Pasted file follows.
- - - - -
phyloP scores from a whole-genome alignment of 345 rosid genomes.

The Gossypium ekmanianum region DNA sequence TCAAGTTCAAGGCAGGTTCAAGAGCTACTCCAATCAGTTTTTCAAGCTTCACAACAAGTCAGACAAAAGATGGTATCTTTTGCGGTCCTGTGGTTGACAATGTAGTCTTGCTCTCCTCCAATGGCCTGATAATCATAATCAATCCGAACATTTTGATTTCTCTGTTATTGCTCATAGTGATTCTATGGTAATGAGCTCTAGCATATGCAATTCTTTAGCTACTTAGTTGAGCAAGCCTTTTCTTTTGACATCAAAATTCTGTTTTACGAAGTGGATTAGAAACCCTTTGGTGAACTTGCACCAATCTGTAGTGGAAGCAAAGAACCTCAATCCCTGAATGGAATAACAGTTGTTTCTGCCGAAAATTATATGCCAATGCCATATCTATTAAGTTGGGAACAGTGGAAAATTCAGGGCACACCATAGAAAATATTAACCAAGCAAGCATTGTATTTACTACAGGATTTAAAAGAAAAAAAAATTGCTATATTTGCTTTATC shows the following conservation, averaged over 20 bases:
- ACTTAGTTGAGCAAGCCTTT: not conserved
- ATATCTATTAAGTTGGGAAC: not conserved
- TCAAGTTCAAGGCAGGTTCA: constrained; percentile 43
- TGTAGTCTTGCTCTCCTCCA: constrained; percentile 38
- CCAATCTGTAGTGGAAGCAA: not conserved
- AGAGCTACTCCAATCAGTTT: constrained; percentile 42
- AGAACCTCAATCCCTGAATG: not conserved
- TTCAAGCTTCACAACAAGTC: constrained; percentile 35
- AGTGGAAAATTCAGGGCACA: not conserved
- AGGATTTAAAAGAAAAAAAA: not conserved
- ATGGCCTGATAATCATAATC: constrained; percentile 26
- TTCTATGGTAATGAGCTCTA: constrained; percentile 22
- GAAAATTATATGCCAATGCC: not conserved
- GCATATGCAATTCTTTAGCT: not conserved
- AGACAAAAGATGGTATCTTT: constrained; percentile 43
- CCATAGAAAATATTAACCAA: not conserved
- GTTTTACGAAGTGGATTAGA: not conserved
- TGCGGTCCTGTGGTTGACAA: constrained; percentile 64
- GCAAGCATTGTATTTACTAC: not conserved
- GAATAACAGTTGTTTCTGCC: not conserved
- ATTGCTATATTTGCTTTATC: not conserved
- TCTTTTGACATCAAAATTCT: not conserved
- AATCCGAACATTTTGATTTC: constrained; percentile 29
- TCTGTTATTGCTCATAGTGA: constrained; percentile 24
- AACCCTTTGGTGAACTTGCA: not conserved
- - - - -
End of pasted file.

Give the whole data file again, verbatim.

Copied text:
phyloP scores from a whole-genome alignment of 345 rosid genomes.

The Gossypium ekmanianum region DNA sequence TCAAGTTCAAGGCAGGTTCAAGAGCTACTCCAATCAGTTTTTCAAGCTTCACAACAAGTCAGACAAAAGATGGTATCTTTTGCGGTCCTGTGGTTGACAATGTAGTCTTGCTCTCCTCCAATGGCCTGATAATCATAATCAATCCGAACATTTTGATTTCTCTGTTATTGCTCATAGTGATTCTATGGTAATGAGCTCTAGCATATGCAATTCTTTAGCTACTTAGTTGAGCAAGCCTTTTCTTTTGACATCAAAATTCTGTTTTACGAAGTGGATTAGAAACCCTTTGGTGAACTTGCACCAATCTGTAGTGGAAGCAAAGAACCTCAATCCCTGAATGGAATAACAGTTGTTTCTGCCGAAAATTATATGCCAATGCCATATCTATTAAGTTGGGAACAGTGGAAAATTCAGGGCACACCATAGAAAATATTAACCAAGCAAGCATTGTATTTACTACAGGATTTAAAAGAAAAAAAAATTGCTATATTTGCTTTATC shows the following conservation, averaged over 20 bases:
- ACTTAGTTGAGCAAGCCTTT: not conserved
- ATATCTATTAAGTTGGGAAC: not conserved
- TCAAGTTCAAGGCAGGTTCA: constrained; percentile 43
- TGTAGTCTTGCTCTCCTCCA: constrained; percentile 38
- CCAATCTGTAGTGGAAGCAA: not conserved
- AGAGCTACTCCAATCAGTTT: constrained; percentile 42
- AGAACCTCAATCCCTGAATG: not conserved
- TTCAAGCTTCACAACAAGTC: constrained; percentile 35
- AGTGGAAAATTCAGGGCACA: not conserved
- AGGATTTAAAAGAAAAAAAA: not conserved
- ATGGCCTGATAATCATAATC: constrained; percentile 26
- TTCTATGGTAATGAGCTCTA: constrained; percentile 22
- GAAAATTATATGCCAATGCC: not conserved
- GCATATGCAATTCTTTAGCT: not conserved
- AGACAAAAGATGGTATCTTT: constrained; percentile 43
- CCATAGAAAATATTAACCAA: not conserved
- GTTTTACGAAGTGGATTAGA: not conserved
- TGCGGTCCTGTGGTTGACAA: constrained; percentile 64
- GCAAGCATTGTATTTACTAC: not conserved
- GAATAACAGTTGTTTCTGCC: not conserved
- ATTGCTATATTTGCTTTATC: not conserved
- TCTTTTGACATCAAAATTCT: not conserved
- AATCCGAACATTTTGATTTC: constrained; percentile 29
- TCTGTTATTGCTCATAGTGA: constrained; percentile 24
- AACCCTTTGGTGAACTTGCA: not conserved